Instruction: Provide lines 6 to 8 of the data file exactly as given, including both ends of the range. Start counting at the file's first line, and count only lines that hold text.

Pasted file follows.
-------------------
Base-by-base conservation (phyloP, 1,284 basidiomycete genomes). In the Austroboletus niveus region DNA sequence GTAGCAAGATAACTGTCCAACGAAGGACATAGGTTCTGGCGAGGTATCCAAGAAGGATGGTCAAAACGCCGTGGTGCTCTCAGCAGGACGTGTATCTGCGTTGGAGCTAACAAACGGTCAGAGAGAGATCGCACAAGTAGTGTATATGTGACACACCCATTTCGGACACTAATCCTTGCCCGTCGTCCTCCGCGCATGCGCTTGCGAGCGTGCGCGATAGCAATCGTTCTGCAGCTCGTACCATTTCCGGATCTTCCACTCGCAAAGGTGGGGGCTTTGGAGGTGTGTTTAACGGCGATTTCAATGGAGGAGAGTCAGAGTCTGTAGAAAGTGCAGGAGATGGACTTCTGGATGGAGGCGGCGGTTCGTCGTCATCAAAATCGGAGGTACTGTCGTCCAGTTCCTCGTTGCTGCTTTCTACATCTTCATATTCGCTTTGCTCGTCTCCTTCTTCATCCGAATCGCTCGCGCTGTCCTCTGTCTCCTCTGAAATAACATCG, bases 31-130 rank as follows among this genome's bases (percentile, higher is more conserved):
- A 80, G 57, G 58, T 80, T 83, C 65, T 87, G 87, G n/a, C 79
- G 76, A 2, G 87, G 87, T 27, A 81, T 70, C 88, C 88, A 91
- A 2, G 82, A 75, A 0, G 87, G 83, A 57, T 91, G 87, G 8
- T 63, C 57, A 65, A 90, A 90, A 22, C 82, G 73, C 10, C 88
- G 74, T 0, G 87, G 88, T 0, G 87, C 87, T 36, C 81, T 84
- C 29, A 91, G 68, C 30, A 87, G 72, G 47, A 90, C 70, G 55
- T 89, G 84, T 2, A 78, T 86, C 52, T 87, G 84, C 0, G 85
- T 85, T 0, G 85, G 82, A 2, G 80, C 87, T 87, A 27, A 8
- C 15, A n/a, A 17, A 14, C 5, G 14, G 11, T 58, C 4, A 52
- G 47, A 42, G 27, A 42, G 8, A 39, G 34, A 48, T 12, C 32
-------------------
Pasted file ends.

- G 74, T 0, G 87, G 88, T 0, G 87, C 87, T 36, C 81, T 84
- C 29, A 91, G 68, C 30, A 87, G 72, G 47, A 90, C 70, G 55
- T 89, G 84, T 2, A 78, T 86, C 52, T 87, G 84, C 0, G 85